A file system organizes files in a tree structure. If the structure is well designed, learnt, intuitive to recall, and the content in it relatively fixed, information contained can be quickly located. This is because human brain works well with static trees that they know ahead of the time when retrieving information, like one would do to find a geological location.
The amount of information can be overwhelming in the digital world. A majority of them are not possible to be categorized based on a standard scheme. Compared to physical object and common knowledge learnt from our education, digital data are cheap to produce, modify and destroy. It leaves no time or it is not worthwhile to establish and/or learn a standard for them. A user of digital data (files in the present case) usually creates personal local data categorization base on the context of usage. But he/she tend to forget about them later on, especially when the data contained is not frequently accessed. In addition, information and their interpretations (or context) changes with time in a file system. All of them make it harder for a user to locate information he/she want. Because of this, search means are called for.
Popular keywords based search methods are statistical and provider controlled in nature. It is not possible for shared providers to provide enough un-biased a priori information input for it. Additional information has to be drawn from pre-existing common knowledge and usage statistical data for them to be truly useful; they depend on a high level of information source redundancy. For that reason or in that sense, they are also relatively static: new creations are suppressed for better or for worse. A user usually finds it easy to look up information on the internet because a search provider has selected a useful list for them. A user’s private file system, on the other hand, contains mainly of his/her personal categorizations and creations that could differ vastly from one user to another. Given a set of keywords, a search engine provider is not possible to provide a useful list for each one of them, like they do on the internet, since the said provider do not know the particular “knowledge” that the user creases a head of time. Letting a provider know a user’s “knowledge” is also not a good option for privacy concerns.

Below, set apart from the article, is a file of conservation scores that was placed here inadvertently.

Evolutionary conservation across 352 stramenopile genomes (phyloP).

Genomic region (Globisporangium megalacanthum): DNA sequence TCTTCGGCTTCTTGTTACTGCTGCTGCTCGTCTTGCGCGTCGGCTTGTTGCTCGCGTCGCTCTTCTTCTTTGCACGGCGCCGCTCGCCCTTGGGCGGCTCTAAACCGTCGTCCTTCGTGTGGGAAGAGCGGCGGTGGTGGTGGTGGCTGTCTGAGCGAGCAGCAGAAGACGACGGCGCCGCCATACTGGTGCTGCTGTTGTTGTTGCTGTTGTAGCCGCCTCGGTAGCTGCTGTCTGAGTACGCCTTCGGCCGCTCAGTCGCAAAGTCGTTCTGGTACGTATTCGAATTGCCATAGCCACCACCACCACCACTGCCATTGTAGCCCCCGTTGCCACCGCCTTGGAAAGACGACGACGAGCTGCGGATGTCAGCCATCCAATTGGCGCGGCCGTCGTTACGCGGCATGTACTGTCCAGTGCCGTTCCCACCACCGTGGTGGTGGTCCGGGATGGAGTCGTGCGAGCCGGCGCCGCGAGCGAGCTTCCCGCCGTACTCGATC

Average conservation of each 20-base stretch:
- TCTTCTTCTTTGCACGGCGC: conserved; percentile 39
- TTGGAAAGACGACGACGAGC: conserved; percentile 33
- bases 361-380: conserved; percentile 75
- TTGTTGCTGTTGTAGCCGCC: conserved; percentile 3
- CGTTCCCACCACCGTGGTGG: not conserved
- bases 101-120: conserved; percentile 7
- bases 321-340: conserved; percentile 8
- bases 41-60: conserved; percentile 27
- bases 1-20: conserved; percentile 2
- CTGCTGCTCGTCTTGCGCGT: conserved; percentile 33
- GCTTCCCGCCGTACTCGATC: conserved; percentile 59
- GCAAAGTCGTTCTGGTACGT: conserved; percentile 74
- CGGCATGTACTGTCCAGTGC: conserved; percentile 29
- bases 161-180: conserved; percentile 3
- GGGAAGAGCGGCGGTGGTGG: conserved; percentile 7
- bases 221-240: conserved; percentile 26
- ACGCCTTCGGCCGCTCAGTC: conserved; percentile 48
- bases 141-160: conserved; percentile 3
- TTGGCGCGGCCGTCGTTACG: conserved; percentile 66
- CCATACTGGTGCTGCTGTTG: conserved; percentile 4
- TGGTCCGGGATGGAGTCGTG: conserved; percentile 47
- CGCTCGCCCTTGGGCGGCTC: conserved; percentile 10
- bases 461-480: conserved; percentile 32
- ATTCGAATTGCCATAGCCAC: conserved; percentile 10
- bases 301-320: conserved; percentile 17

Traditional structured query in relational database provides a much more accurate and deterministic option than those statistical ones, especially when meta-properties of data are involved.
The problems with SQL like approach are 1) it is hard for an “ordinary user” to master and 2) to transform a hierarchical file system into a relational database is a known challenging technical problem to solve.
The present system is designed to provide a solution to the problems above that transcends both worlds and bridges them together without altering the underlying file system. In addition, a virtualized relational database representation of a file system allows more correlations between file data types that are hard or inappropriate to be imposed on a low level file system in the OS. Any folder hierarchy becomes a virtual relational database in the present system. It can be paged, queried and sorted. File data type correlations can be presented in a more intelligent manner.